The US and its Western allies are stepping up evacuation efforts after US President Joe Biden stuck to the August 31 deadline to withdraw troops from Afghanistan.
More than 70,000 people, foreigners and Afghans, have been airlifted out of Kabul since August 14, the day before the Taliban swept into the Afghan capital.
“The sooner we can finish, the better… each day of operations brings added risk to our troops,” Biden said Tuesday.
Meanwhile, the World Bank has suspended aid to Afghanistan, freezing hundreds of millions in funding. It has provided $5.3bn since 2002 and has 27 projects there. Last week, the IMF blocked the delivery of payments.
Aid agencies are warning of the risk of starvation and disease. David Beasley, executive director of the UN World Food Programme said 14 million people – one-third of the Afghan population – are facing food insecurity.
“There’s a perfect storm coming because of several years of drought, conflict, economic deterioration, compounded by COVID,” Beasley, said, calling for the international community to donate $200m in food aid.
As thousands flee Afghanistan, some refugees want to go back
From trucks stuffed with carpets, bedding, clothes and even goats, around 200 Afghan refugees look beyond the horizon toward Spin Boldak in their country’s south, waiting to return home from Pakistan.
“We emigrated from Afghanistan during bombing and hardships, when Muslims were in trouble, now, praise be to Allah, the situation is normal, so we are returning to Afghanistan,” Molavi Shaib told the AFP news agency while waiting at the border.
“People want to return but they are not allowed to cross, we request the Pakistani government to allow us to cross the border because there’s no war, and peace has been established,” Muhammad Nabi said. “We have our household with women and kids waiting – we want them to cross the border.”
The Taliban have set up a checkpoint 5km (3 miles) from the northern gate of the Kabul airport, where the majority of the Afghans hoping to flee the country have been gathered over recent days, he said.
“They are not allowing anybody unless they can prove that they have a US visa, US passport or invitation from either the US or any of the NATO countries,” he said. “We also understand that there is a similar situation at the eastern gate. The Taliban have set up a checkpoint there, preventing people getting through without the requisite documents.”
“The situation is now increasingly fraught and you really feel that around Kabul. There is a sense of increasing panic,” he said.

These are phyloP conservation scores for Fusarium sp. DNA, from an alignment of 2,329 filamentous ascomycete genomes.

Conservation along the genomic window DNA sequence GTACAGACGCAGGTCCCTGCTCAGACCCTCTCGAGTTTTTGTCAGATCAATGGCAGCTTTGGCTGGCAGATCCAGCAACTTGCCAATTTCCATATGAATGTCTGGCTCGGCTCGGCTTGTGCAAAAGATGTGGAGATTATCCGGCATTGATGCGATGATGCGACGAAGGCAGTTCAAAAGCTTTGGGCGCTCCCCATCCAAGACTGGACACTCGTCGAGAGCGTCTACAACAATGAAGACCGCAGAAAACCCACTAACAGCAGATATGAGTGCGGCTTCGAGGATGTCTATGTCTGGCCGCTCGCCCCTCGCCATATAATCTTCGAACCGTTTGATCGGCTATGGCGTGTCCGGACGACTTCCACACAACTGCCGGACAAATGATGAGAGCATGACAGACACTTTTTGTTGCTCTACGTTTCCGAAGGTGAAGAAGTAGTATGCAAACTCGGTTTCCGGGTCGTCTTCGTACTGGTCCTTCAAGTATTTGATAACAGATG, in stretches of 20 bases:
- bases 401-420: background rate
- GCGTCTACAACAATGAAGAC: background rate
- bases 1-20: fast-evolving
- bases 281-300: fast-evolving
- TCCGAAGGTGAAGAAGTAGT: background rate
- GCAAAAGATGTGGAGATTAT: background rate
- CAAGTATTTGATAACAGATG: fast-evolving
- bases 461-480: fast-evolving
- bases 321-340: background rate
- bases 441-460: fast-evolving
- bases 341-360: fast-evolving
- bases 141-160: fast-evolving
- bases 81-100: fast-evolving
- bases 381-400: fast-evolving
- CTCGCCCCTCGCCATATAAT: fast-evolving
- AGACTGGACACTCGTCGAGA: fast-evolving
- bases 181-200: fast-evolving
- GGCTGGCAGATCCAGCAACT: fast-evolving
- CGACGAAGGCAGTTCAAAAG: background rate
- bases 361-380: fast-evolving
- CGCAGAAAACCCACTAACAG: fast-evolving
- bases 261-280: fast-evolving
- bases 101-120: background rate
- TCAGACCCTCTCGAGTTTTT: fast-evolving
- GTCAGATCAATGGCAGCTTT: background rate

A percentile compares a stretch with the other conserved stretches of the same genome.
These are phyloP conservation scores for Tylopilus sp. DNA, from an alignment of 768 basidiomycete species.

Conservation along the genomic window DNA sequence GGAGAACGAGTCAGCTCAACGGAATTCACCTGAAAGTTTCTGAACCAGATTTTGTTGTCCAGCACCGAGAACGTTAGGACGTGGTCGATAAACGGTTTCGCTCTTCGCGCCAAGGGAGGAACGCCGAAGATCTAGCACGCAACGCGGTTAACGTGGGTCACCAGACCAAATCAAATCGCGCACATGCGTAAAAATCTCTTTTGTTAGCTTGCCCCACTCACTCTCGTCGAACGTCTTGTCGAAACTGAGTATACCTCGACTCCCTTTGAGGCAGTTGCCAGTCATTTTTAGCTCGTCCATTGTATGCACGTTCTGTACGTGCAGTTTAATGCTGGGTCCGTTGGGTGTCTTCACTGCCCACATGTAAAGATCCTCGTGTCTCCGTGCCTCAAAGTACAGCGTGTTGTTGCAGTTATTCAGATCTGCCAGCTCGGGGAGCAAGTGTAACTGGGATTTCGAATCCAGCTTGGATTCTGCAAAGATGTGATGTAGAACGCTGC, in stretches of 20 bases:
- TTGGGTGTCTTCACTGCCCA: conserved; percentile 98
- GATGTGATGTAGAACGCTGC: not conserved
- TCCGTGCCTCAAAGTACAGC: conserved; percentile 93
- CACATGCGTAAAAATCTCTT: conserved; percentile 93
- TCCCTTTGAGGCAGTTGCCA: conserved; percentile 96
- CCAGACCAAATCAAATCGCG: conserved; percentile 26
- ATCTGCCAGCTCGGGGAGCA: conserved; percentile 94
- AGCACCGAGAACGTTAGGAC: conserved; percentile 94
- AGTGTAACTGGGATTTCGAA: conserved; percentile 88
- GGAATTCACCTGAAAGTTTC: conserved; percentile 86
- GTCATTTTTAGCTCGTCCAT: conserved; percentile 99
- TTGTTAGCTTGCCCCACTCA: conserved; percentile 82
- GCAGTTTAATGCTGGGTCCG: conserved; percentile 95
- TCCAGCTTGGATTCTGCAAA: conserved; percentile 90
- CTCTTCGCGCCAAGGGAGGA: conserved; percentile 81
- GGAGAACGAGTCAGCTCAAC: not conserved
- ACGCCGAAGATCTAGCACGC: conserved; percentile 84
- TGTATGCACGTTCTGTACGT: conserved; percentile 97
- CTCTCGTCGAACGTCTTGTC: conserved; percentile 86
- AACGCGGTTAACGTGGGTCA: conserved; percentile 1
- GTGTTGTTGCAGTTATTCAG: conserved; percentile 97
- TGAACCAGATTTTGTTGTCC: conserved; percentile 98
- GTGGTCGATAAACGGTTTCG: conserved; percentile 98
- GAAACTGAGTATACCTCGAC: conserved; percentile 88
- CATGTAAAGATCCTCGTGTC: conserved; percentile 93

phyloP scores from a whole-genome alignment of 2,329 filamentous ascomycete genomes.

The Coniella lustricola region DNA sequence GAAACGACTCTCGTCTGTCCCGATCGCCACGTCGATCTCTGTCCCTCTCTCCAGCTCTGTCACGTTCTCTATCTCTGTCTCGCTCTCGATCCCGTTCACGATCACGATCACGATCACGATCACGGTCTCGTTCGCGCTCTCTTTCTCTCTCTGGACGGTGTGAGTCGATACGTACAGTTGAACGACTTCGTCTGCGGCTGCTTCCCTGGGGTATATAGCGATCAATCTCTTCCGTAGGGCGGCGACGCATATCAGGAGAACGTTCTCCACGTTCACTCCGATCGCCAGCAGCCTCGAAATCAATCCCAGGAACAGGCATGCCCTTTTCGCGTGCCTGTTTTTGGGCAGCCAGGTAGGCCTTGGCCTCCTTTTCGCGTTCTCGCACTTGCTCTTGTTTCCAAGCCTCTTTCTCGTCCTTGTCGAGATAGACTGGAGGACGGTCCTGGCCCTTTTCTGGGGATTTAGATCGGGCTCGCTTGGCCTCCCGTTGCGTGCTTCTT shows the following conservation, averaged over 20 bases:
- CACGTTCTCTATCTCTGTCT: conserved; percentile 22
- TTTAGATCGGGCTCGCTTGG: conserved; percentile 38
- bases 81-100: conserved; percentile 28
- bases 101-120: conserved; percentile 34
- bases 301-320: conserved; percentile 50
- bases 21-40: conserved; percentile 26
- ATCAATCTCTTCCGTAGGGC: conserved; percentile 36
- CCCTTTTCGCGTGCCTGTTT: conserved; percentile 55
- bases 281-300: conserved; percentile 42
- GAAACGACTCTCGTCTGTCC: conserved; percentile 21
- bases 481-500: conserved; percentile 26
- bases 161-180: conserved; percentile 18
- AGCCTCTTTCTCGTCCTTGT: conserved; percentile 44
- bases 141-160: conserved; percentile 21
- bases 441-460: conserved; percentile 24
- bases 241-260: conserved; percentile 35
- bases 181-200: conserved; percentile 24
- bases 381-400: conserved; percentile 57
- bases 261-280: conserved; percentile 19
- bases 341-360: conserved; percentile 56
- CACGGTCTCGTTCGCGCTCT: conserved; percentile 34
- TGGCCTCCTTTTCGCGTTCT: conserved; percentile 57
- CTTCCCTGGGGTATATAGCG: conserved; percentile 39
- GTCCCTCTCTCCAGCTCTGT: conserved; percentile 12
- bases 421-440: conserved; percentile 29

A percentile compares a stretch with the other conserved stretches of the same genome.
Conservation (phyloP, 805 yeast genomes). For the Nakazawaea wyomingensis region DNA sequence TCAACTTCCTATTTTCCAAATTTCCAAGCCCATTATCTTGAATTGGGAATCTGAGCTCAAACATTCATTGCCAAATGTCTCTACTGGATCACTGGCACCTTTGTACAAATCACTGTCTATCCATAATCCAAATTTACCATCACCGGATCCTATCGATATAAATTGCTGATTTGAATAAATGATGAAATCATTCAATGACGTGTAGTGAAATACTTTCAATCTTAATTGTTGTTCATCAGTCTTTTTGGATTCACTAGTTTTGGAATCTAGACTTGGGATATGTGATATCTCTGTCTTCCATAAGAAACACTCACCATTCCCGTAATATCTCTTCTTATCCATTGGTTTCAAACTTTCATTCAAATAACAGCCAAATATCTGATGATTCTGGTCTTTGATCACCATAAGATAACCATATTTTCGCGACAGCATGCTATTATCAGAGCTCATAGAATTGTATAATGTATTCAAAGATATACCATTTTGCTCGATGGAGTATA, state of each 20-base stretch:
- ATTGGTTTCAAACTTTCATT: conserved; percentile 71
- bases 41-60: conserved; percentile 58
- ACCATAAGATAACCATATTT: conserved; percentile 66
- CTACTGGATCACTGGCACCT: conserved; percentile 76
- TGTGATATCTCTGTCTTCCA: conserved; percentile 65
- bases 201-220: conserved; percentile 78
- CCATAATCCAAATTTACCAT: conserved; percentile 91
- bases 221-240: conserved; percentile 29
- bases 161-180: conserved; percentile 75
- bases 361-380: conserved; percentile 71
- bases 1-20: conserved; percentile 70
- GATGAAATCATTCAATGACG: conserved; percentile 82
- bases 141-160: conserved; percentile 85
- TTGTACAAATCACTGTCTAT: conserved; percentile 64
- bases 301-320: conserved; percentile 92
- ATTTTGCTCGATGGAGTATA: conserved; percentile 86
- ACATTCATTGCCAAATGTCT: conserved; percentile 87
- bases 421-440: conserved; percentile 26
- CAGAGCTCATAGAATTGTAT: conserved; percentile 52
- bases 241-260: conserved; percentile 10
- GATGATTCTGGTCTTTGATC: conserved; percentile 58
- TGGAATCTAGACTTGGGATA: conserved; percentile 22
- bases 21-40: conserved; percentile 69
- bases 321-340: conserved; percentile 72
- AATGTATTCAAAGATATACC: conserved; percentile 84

Afghan refugees arrive in Uganda: foreign ministry
A flight carrying Afghan evacuees fleeing the Taliban takeover of their country has touched down in Uganda where they will be given temporary refuge, government and diplomatic officials say.
“The Government of the Republic of Uganda this morning received Fifty One (51) evacuees from Afghanistan who arrived aboard a privately chartered flight at the Entebbe International Airport,” the foreign ministry said in a statement.
It said it followed a request from the US government to temporarily host “at-risk” Afghan nationals and others who are in transit to the United States and other destinations worldwide.
Nearly all UK citizens without dual nationality evacuated: Raab
British Foreign Secretary Dominic Raab says that almost all British citizens without dual nationality had been evacuated from Afghanistan.
Afghan Paralympians evacuated and safe: IPC
Afghanistan’s two Paralympic athletes have been safely evacuated from the country, the International Paralympic Committee says, declining to specify their destination.
The two taekwondo athletes, Zakia Khudadadi and Hossain Rasouli, were originally due to represent their country at the Tokyo Paralympics. But with the swift fall of Afghanistan to the Taliban, they were among the tens of thousands trapped and unable to leave the country.
IPC spokesman Craig Spence said the two would not be competing at the Games, and their focus at the moment was on their wellbeing.
WFP calls for urgent aid as millions of Afghans face starvation
Millions of Afghans face the risk of starvation and a “catastrophe on top of a catastrophe” the head of the UN World Food Programme has warned, saying the agency needs $200m by the end of the year to continue its operations in Afghanistan following the Taliban’s takeover.
Is Afghanistan-made methamphetamine about to flood Europe?
Afghanistan is already the world’s largest supplier of opium. But opium, which is used to make heroin, is not the only illegal drug produced by the war-torn nation.
Over the past four years, Afghans have also been getting better at making methamphetamine, known colloquially as speed, crystal or meth.